Q: Jean from South Africa here. I need some advice, if possible. I am in the process of rebuilding a one-of-a-kind high-wing pipe and fabric airplane and replacing the engine (an underpowered car engine) with a recently major overhauled Lycoming O-235-C1B engine.
The airframe flew with the car engine, but as this is seen as a major design change I need to treat the whole aircraft as a first flight and build up from there.
The engine has not been started since the overhaul. The engine needs a proper break-in to make sure the rings seat nicely.
My problem is how to properly run/break in the engine while it’s on the ground as the aircraft won’t be able to fly for long periods to achieve the proper power setting and time required.
I could send the engine to have an initial break-in on a test cell/bench with the supplied aluminum propeller.
I have been warned not to start the engine as this could start corrosion if I don’t run it often. Basically I have to get the plane ready to fly. I am in the process of building the custom exhaust, then the cowling. Then we are 95% complete. At this stage all controls, ignition, filtered air, fuel is done, so I could start her.
I’ve spent a lot of money on the project so far and don’t want to risk the “new engine” being ruined because of eagerness. What should I do?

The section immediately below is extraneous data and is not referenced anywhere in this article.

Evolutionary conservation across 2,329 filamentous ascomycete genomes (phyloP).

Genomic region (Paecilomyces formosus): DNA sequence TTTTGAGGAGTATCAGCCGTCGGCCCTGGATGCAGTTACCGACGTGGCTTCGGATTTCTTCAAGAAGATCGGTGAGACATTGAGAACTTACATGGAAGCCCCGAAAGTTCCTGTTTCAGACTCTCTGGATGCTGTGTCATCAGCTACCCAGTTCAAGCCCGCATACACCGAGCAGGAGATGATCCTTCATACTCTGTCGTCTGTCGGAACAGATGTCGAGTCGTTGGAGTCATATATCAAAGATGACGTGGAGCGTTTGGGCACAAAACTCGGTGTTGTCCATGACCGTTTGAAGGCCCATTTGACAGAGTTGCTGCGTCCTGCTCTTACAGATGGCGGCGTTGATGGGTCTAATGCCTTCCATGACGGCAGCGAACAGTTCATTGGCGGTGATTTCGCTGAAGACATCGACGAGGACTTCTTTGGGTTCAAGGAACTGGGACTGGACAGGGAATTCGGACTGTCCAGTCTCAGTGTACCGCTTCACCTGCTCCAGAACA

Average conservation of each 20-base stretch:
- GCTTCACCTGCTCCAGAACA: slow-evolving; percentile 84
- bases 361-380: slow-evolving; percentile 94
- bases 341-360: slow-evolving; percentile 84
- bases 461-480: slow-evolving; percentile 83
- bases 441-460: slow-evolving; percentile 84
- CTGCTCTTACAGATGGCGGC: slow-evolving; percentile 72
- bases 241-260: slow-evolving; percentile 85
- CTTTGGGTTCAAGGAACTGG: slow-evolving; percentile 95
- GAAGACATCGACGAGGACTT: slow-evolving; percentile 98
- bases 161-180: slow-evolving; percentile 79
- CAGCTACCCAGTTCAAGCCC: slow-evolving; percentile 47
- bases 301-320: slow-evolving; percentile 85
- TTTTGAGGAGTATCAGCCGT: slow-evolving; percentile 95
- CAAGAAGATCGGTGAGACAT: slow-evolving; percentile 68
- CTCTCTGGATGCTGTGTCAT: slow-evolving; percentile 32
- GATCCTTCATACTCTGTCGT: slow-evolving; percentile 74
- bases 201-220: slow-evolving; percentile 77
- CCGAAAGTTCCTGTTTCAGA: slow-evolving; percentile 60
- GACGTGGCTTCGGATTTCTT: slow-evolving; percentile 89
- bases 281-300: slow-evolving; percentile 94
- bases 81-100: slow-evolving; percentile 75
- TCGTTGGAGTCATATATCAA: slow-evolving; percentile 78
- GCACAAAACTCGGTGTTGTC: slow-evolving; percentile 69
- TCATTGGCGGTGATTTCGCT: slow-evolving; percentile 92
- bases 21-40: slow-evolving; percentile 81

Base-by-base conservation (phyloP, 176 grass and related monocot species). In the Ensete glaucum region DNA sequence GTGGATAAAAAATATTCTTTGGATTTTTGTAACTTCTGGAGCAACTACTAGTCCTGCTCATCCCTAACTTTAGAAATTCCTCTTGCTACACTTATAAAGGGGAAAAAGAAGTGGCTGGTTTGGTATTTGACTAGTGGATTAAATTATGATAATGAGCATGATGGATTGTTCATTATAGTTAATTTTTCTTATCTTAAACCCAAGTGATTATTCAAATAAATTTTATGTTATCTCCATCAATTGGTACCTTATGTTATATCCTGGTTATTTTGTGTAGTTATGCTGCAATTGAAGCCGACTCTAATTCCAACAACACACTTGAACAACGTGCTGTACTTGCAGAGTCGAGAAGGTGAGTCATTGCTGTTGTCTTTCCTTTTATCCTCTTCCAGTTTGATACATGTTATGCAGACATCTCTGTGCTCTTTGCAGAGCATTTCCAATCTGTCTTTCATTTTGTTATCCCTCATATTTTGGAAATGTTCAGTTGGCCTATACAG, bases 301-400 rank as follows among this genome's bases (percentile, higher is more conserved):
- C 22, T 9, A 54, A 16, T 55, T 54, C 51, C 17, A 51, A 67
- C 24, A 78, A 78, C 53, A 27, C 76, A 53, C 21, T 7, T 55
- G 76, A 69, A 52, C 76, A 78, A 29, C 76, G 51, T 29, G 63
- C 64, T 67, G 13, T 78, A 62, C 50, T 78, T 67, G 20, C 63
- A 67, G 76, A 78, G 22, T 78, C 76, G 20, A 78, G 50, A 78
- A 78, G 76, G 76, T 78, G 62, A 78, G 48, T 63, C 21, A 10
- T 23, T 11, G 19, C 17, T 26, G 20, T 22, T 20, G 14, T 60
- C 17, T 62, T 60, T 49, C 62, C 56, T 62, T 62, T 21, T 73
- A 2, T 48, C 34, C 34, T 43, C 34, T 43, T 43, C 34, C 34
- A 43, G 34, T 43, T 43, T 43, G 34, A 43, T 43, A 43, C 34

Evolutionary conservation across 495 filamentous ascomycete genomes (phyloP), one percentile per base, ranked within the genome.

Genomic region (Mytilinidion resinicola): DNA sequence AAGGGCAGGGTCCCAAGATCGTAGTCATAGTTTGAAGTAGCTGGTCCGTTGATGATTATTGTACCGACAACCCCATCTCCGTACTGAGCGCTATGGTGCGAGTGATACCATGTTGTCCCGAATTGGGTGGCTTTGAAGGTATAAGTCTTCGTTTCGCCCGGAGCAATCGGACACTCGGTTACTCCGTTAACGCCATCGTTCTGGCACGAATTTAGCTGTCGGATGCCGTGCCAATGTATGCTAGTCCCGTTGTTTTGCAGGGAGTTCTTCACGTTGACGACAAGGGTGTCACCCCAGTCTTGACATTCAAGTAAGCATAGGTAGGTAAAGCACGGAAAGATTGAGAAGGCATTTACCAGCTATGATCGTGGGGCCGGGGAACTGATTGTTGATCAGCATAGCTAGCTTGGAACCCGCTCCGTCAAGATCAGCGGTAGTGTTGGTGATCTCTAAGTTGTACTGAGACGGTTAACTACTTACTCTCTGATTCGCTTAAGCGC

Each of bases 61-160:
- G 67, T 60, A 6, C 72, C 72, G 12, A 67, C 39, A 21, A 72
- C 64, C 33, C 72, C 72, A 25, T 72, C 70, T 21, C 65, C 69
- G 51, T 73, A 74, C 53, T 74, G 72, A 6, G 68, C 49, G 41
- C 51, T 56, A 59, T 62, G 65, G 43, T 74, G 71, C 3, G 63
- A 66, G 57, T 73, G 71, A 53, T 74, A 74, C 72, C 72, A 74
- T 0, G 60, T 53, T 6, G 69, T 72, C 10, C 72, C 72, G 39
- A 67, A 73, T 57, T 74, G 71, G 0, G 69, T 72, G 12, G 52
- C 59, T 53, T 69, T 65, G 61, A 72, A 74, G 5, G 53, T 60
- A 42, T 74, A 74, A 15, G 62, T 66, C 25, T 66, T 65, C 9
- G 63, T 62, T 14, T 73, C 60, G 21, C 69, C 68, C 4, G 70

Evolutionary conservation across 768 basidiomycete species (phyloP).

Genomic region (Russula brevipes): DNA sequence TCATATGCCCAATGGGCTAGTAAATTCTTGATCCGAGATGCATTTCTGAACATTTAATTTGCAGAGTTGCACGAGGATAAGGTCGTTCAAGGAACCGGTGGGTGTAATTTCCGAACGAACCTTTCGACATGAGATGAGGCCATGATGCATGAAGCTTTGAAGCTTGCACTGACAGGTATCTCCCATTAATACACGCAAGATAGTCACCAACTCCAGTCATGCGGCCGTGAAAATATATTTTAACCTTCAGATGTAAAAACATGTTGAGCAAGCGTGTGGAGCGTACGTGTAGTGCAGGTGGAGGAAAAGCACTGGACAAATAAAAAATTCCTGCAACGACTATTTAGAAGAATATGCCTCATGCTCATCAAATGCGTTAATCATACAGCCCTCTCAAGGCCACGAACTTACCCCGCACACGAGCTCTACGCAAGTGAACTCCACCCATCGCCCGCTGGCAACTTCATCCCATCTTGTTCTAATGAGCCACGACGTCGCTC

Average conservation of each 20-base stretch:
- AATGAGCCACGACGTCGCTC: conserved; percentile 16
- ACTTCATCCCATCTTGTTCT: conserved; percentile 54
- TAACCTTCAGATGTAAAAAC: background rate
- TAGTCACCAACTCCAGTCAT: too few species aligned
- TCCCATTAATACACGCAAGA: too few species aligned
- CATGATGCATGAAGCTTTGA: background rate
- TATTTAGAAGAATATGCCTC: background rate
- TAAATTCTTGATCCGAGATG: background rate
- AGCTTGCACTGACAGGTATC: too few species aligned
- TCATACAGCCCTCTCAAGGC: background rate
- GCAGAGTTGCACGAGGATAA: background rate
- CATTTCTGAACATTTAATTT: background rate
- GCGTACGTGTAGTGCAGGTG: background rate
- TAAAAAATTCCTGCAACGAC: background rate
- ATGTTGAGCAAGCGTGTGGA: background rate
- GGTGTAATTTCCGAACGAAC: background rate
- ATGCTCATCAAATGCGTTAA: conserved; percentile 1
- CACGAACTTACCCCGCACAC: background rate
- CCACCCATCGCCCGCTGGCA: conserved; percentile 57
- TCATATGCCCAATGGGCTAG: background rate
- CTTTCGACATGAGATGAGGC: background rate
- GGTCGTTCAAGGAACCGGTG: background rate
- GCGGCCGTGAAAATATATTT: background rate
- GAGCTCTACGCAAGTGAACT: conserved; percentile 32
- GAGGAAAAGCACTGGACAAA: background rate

Jean van Niekerk
A: Jean it’s so nice to hear from you and it looks like you’ve got an interesting project in the works here.
I’ll begin by telling you not to be in any hurry to start your engine.
I’ll assume, from your comment, that this engine has not been started since the completion of the overhaul. That being the case, my suggestion would be delaying the start-up of the engine until you are very close to completing the rest of the work and are getting close to flying the aircraft.
Starting the engine weeks or months before the aircraft can be flown may cause the engine to develop some internal corrosion as a result of running it now and then having it set idle.
I’d strongly recommend that when you get within a couple of weeks from completing everything else, and are preparing to fly the aircraft, then go ahead and start the engine and complete the ground run portion of the engine break-in.
The complete break-in instructions can be found in the Lycoming Service Instruction 1427C. Be certain to read all of the instructions set forth in this publication and you should have no trouble completing a proper engine break-in procedure, including both ground run and flight portions.
You’ll take notice that it is not a requirement to have an engine test club prop to conduct the break-in, but again, read all of the instructions carefully.
I wish you luck and all the best with your beautiful project.